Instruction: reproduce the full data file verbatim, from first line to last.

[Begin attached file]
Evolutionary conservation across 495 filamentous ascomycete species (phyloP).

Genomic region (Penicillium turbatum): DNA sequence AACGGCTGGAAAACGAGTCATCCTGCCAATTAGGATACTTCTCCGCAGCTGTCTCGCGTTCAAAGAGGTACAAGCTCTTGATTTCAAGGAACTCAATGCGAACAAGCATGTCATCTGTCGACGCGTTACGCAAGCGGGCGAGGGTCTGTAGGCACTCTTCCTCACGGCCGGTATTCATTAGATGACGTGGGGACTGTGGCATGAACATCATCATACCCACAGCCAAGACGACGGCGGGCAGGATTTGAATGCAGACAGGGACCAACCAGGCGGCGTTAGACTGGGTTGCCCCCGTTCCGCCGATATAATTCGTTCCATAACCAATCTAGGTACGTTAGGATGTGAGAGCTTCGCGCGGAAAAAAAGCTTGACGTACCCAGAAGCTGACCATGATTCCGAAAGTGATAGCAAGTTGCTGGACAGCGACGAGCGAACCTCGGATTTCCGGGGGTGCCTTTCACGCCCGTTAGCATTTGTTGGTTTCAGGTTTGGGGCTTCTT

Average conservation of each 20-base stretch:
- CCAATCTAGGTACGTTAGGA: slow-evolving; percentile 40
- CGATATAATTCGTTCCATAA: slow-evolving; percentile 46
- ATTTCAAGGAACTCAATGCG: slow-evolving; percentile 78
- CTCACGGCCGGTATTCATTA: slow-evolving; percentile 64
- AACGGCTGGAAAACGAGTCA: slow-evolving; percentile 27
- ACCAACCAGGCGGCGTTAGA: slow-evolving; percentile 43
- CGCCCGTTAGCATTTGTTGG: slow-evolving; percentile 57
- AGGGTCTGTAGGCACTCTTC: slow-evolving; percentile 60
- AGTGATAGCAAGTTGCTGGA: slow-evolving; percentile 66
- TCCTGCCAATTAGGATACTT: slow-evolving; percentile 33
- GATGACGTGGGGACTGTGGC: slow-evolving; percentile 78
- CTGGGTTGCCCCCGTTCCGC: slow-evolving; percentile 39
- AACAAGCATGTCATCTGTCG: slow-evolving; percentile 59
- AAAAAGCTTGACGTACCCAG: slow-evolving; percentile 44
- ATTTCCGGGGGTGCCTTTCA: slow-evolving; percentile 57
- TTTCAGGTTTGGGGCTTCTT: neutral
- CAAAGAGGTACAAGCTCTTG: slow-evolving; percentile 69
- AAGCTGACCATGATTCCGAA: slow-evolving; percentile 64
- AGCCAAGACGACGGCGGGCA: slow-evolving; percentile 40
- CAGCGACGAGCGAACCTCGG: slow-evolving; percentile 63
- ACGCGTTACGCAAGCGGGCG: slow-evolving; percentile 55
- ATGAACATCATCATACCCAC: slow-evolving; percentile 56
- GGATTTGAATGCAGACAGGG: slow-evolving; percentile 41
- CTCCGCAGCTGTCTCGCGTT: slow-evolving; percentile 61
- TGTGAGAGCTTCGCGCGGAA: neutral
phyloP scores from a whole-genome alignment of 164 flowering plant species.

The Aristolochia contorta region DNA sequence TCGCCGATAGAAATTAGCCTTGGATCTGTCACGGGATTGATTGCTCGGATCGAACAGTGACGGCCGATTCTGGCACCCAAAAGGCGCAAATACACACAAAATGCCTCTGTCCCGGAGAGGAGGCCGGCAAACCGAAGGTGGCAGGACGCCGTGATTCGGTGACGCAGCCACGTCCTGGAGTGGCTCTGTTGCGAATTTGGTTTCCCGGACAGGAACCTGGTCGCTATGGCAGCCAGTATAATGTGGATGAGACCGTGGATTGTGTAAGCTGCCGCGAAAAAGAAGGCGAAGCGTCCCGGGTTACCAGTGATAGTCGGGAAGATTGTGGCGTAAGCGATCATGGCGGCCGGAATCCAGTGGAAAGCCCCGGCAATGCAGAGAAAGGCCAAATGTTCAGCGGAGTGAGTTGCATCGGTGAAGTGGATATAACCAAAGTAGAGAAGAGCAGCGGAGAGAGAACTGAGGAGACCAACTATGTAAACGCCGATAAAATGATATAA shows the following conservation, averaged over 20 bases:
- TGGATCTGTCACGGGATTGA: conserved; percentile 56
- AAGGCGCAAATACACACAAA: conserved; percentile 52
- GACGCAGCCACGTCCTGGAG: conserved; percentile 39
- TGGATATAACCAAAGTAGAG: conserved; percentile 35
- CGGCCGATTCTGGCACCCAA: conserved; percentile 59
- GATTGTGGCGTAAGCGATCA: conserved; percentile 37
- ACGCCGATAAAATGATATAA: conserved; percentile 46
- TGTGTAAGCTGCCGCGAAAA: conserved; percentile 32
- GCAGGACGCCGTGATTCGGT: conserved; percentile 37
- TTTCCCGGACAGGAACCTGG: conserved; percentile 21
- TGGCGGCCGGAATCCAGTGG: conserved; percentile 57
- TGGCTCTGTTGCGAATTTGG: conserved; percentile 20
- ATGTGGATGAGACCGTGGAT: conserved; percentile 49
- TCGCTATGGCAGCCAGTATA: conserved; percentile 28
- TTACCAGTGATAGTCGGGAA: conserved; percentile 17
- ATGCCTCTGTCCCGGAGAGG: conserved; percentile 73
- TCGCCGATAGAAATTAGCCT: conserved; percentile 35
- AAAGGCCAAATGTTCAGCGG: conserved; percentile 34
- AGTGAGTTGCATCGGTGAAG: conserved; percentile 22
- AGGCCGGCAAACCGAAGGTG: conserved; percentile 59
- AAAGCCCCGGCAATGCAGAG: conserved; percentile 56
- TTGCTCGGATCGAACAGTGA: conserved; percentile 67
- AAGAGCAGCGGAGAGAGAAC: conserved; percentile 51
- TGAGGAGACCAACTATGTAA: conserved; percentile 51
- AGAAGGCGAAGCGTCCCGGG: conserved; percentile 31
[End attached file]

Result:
Evolutionary conservation across 495 filamentous ascomycete species (phyloP).

Genomic region (Penicillium turbatum): DNA sequence AACGGCTGGAAAACGAGTCATCCTGCCAATTAGGATACTTCTCCGCAGCTGTCTCGCGTTCAAAGAGGTACAAGCTCTTGATTTCAAGGAACTCAATGCGAACAAGCATGTCATCTGTCGACGCGTTACGCAAGCGGGCGAGGGTCTGTAGGCACTCTTCCTCACGGCCGGTATTCATTAGATGACGTGGGGACTGTGGCATGAACATCATCATACCCACAGCCAAGACGACGGCGGGCAGGATTTGAATGCAGACAGGGACCAACCAGGCGGCGTTAGACTGGGTTGCCCCCGTTCCGCCGATATAATTCGTTCCATAACCAATCTAGGTACGTTAGGATGTGAGAGCTTCGCGCGGAAAAAAAGCTTGACGTACCCAGAAGCTGACCATGATTCCGAAAGTGATAGCAAGTTGCTGGACAGCGACGAGCGAACCTCGGATTTCCGGGGGTGCCTTTCACGCCCGTTAGCATTTGTTGGTTTCAGGTTTGGGGCTTCTT

Average conservation of each 20-base stretch:
- CCAATCTAGGTACGTTAGGA: slow-evolving; percentile 40
- CGATATAATTCGTTCCATAA: slow-evolving; percentile 46
- ATTTCAAGGAACTCAATGCG: slow-evolving; percentile 78
- CTCACGGCCGGTATTCATTA: slow-evolving; percentile 64
- AACGGCTGGAAAACGAGTCA: slow-evolving; percentile 27
- ACCAACCAGGCGGCGTTAGA: slow-evolving; percentile 43
- CGCCCGTTAGCATTTGTTGG: slow-evolving; percentile 57
- AGGGTCTGTAGGCACTCTTC: slow-evolving; percentile 60
- AGTGATAGCAAGTTGCTGGA: slow-evolving; percentile 66
- TCCTGCCAATTAGGATACTT: slow-evolving; percentile 33
- GATGACGTGGGGACTGTGGC: slow-evolving; percentile 78
- CTGGGTTGCCCCCGTTCCGC: slow-evolving; percentile 39
- AACAAGCATGTCATCTGTCG: slow-evolving; percentile 59
- AAAAAGCTTGACGTACCCAG: slow-evolving; percentile 44
- ATTTCCGGGGGTGCCTTTCA: slow-evolving; percentile 57
- TTTCAGGTTTGGGGCTTCTT: neutral
- CAAAGAGGTACAAGCTCTTG: slow-evolving; percentile 69
- AAGCTGACCATGATTCCGAA: slow-evolving; percentile 64
- AGCCAAGACGACGGCGGGCA: slow-evolving; percentile 40
- CAGCGACGAGCGAACCTCGG: slow-evolving; percentile 63
- ACGCGTTACGCAAGCGGGCG: slow-evolving; percentile 55
- ATGAACATCATCATACCCAC: slow-evolving; percentile 56
- GGATTTGAATGCAGACAGGG: slow-evolving; percentile 41
- CTCCGCAGCTGTCTCGCGTT: slow-evolving; percentile 61
- TGTGAGAGCTTCGCGCGGAA: neutral
phyloP scores from a whole-genome alignment of 164 flowering plant species.

The Aristolochia contorta region DNA sequence TCGCCGATAGAAATTAGCCTTGGATCTGTCACGGGATTGATTGCTCGGATCGAACAGTGACGGCCGATTCTGGCACCCAAAAGGCGCAAATACACACAAAATGCCTCTGTCCCGGAGAGGAGGCCGGCAAACCGAAGGTGGCAGGACGCCGTGATTCGGTGACGCAGCCACGTCCTGGAGTGGCTCTGTTGCGAATTTGGTTTCCCGGACAGGAACCTGGTCGCTATGGCAGCCAGTATAATGTGGATGAGACCGTGGATTGTGTAAGCTGCCGCGAAAAAGAAGGCGAAGCGTCCCGGGTTACCAGTGATAGTCGGGAAGATTGTGGCGTAAGCGATCATGGCGGCCGGAATCCAGTGGAAAGCCCCGGCAATGCAGAGAAAGGCCAAATGTTCAGCGGAGTGAGTTGCATCGGTGAAGTGGATATAACCAAAGTAGAGAAGAGCAGCGGAGAGAGAACTGAGGAGACCAACTATGTAAACGCCGATAAAATGATATAA shows the following conservation, averaged over 20 bases:
- TGGATCTGTCACGGGATTGA: conserved; percentile 56
- AAGGCGCAAATACACACAAA: conserved; percentile 52
- GACGCAGCCACGTCCTGGAG: conserved; percentile 39
- TGGATATAACCAAAGTAGAG: conserved; percentile 35
- CGGCCGATTCTGGCACCCAA: conserved; percentile 59
- GATTGTGGCGTAAGCGATCA: conserved; percentile 37
- ACGCCGATAAAATGATATAA: conserved; percentile 46
- TGTGTAAGCTGCCGCGAAAA: conserved; percentile 32
- GCAGGACGCCGTGATTCGGT: conserved; percentile 37
- TTTCCCGGACAGGAACCTGG: conserved; percentile 21
- TGGCGGCCGGAATCCAGTGG: conserved; percentile 57
- TGGCTCTGTTGCGAATTTGG: conserved; percentile 20
- ATGTGGATGAGACCGTGGAT: conserved; percentile 49
- TCGCTATGGCAGCCAGTATA: conserved; percentile 28
- TTACCAGTGATAGTCGGGAA: conserved; percentile 17
- ATGCCTCTGTCCCGGAGAGG: conserved; percentile 73
- TCGCCGATAGAAATTAGCCT: conserved; percentile 35
- AAAGGCCAAATGTTCAGCGG: conserved; percentile 34
- AGTGAGTTGCATCGGTGAAG: conserved; percentile 22
- AGGCCGGCAAACCGAAGGTG: conserved; percentile 59
- AAAGCCCCGGCAATGCAGAG: conserved; percentile 56
- TTGCTCGGATCGAACAGTGA: conserved; percentile 67
- AAGAGCAGCGGAGAGAGAAC: conserved; percentile 51
- TGAGGAGACCAACTATGTAA: conserved; percentile 51
- AGAAGGCGAAGCGTCCCGGG: conserved; percentile 31